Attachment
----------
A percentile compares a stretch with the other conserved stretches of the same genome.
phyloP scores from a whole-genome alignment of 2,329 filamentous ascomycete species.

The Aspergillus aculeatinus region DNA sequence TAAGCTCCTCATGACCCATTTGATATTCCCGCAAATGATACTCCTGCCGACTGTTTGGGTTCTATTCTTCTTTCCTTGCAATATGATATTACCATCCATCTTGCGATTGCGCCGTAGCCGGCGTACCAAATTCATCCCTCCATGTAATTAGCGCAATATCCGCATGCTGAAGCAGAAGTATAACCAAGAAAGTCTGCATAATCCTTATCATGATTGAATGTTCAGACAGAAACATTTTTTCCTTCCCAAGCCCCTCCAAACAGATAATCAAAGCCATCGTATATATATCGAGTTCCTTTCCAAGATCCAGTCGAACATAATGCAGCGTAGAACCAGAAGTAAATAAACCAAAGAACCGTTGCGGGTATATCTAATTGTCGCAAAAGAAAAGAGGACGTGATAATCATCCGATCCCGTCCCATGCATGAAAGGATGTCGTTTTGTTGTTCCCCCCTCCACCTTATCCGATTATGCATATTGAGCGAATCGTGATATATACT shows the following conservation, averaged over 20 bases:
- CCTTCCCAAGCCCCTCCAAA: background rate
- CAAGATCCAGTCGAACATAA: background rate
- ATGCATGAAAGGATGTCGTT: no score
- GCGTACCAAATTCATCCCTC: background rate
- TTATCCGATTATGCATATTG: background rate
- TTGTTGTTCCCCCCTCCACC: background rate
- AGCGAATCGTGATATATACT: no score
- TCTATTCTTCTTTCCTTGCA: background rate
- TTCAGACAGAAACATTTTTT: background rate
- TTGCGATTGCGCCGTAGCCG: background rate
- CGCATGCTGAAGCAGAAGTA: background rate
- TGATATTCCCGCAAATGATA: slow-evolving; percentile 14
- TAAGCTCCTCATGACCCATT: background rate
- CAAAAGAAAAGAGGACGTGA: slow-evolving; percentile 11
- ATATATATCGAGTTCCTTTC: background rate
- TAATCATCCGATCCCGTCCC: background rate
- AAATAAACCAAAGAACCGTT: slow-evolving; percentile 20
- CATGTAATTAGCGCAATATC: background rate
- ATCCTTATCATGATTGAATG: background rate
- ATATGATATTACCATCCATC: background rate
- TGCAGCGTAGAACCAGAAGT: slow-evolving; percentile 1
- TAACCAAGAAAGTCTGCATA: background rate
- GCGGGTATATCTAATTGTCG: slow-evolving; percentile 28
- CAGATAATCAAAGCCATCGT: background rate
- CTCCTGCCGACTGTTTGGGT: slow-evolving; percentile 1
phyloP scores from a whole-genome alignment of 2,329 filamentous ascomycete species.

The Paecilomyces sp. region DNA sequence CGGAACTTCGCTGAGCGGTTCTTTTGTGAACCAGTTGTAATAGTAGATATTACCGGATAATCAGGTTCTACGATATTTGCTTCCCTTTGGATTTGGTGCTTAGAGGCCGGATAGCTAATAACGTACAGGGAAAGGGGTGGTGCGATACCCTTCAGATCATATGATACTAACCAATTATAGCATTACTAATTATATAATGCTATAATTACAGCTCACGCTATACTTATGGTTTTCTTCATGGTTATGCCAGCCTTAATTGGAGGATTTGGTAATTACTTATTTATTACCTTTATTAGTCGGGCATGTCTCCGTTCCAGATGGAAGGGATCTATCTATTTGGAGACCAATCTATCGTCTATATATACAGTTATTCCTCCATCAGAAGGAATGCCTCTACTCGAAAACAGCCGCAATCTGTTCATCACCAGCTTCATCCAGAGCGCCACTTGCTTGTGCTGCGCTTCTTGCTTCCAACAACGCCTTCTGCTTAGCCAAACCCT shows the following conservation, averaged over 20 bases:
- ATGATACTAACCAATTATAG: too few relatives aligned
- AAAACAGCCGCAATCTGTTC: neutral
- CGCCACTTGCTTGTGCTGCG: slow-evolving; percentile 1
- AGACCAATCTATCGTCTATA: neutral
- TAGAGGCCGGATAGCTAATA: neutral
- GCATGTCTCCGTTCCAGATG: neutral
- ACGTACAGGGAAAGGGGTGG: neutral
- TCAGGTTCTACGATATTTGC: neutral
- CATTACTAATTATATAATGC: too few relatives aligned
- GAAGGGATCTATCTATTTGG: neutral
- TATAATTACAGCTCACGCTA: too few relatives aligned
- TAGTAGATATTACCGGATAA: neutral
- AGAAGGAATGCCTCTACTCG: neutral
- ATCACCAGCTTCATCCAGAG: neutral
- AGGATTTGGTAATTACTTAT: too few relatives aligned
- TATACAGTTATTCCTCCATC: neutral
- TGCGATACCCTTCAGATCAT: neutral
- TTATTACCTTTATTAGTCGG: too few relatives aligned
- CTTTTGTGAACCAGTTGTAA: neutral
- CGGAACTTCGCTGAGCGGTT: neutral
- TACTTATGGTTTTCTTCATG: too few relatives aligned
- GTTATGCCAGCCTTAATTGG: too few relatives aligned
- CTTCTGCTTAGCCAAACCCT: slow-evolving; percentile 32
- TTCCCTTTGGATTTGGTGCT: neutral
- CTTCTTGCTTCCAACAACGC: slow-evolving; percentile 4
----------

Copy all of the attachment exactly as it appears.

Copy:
A percentile compares a stretch with the other conserved stretches of the same genome.
phyloP scores from a whole-genome alignment of 2,329 filamentous ascomycete species.

The Aspergillus aculeatinus region DNA sequence TAAGCTCCTCATGACCCATTTGATATTCCCGCAAATGATACTCCTGCCGACTGTTTGGGTTCTATTCTTCTTTCCTTGCAATATGATATTACCATCCATCTTGCGATTGCGCCGTAGCCGGCGTACCAAATTCATCCCTCCATGTAATTAGCGCAATATCCGCATGCTGAAGCAGAAGTATAACCAAGAAAGTCTGCATAATCCTTATCATGATTGAATGTTCAGACAGAAACATTTTTTCCTTCCCAAGCCCCTCCAAACAGATAATCAAAGCCATCGTATATATATCGAGTTCCTTTCCAAGATCCAGTCGAACATAATGCAGCGTAGAACCAGAAGTAAATAAACCAAAGAACCGTTGCGGGTATATCTAATTGTCGCAAAAGAAAAGAGGACGTGATAATCATCCGATCCCGTCCCATGCATGAAAGGATGTCGTTTTGTTGTTCCCCCCTCCACCTTATCCGATTATGCATATTGAGCGAATCGTGATATATACT shows the following conservation, averaged over 20 bases:
- CCTTCCCAAGCCCCTCCAAA: background rate
- CAAGATCCAGTCGAACATAA: background rate
- ATGCATGAAAGGATGTCGTT: no score
- GCGTACCAAATTCATCCCTC: background rate
- TTATCCGATTATGCATATTG: background rate
- TTGTTGTTCCCCCCTCCACC: background rate
- AGCGAATCGTGATATATACT: no score
- TCTATTCTTCTTTCCTTGCA: background rate
- TTCAGACAGAAACATTTTTT: background rate
- TTGCGATTGCGCCGTAGCCG: background rate
- CGCATGCTGAAGCAGAAGTA: background rate
- TGATATTCCCGCAAATGATA: slow-evolving; percentile 14
- TAAGCTCCTCATGACCCATT: background rate
- CAAAAGAAAAGAGGACGTGA: slow-evolving; percentile 11
- ATATATATCGAGTTCCTTTC: background rate
- TAATCATCCGATCCCGTCCC: background rate
- AAATAAACCAAAGAACCGTT: slow-evolving; percentile 20
- CATGTAATTAGCGCAATATC: background rate
- ATCCTTATCATGATTGAATG: background rate
- ATATGATATTACCATCCATC: background rate
- TGCAGCGTAGAACCAGAAGT: slow-evolving; percentile 1
- TAACCAAGAAAGTCTGCATA: background rate
- GCGGGTATATCTAATTGTCG: slow-evolving; percentile 28
- CAGATAATCAAAGCCATCGT: background rate
- CTCCTGCCGACTGTTTGGGT: slow-evolving; percentile 1
phyloP scores from a whole-genome alignment of 2,329 filamentous ascomycete species.

The Paecilomyces sp. region DNA sequence CGGAACTTCGCTGAGCGGTTCTTTTGTGAACCAGTTGTAATAGTAGATATTACCGGATAATCAGGTTCTACGATATTTGCTTCCCTTTGGATTTGGTGCTTAGAGGCCGGATAGCTAATAACGTACAGGGAAAGGGGTGGTGCGATACCCTTCAGATCATATGATACTAACCAATTATAGCATTACTAATTATATAATGCTATAATTACAGCTCACGCTATACTTATGGTTTTCTTCATGGTTATGCCAGCCTTAATTGGAGGATTTGGTAATTACTTATTTATTACCTTTATTAGTCGGGCATGTCTCCGTTCCAGATGGAAGGGATCTATCTATTTGGAGACCAATCTATCGTCTATATATACAGTTATTCCTCCATCAGAAGGAATGCCTCTACTCGAAAACAGCCGCAATCTGTTCATCACCAGCTTCATCCAGAGCGCCACTTGCTTGTGCTGCGCTTCTTGCTTCCAACAACGCCTTCTGCTTAGCCAAACCCT shows the following conservation, averaged over 20 bases:
- ATGATACTAACCAATTATAG: too few relatives aligned
- AAAACAGCCGCAATCTGTTC: neutral
- CGCCACTTGCTTGTGCTGCG: slow-evolving; percentile 1
- AGACCAATCTATCGTCTATA: neutral
- TAGAGGCCGGATAGCTAATA: neutral
- GCATGTCTCCGTTCCAGATG: neutral
- ACGTACAGGGAAAGGGGTGG: neutral
- TCAGGTTCTACGATATTTGC: neutral
- CATTACTAATTATATAATGC: too few relatives aligned
- GAAGGGATCTATCTATTTGG: neutral
- TATAATTACAGCTCACGCTA: too few relatives aligned
- TAGTAGATATTACCGGATAA: neutral
- AGAAGGAATGCCTCTACTCG: neutral
- ATCACCAGCTTCATCCAGAG: neutral
- AGGATTTGGTAATTACTTAT: too few relatives aligned
- TATACAGTTATTCCTCCATC: neutral
- TGCGATACCCTTCAGATCAT: neutral
- TTATTACCTTTATTAGTCGG: too few relatives aligned
- CTTTTGTGAACCAGTTGTAA: neutral
- CGGAACTTCGCTGAGCGGTT: neutral
- TACTTATGGTTTTCTTCATG: too few relatives aligned
- GTTATGCCAGCCTTAATTGG: too few relatives aligned
- CTTCTGCTTAGCCAAACCCT: slow-evolving; percentile 32
- TTCCCTTTGGATTTGGTGCT: neutral
- CTTCTTGCTTCCAACAACGC: slow-evolving; percentile 4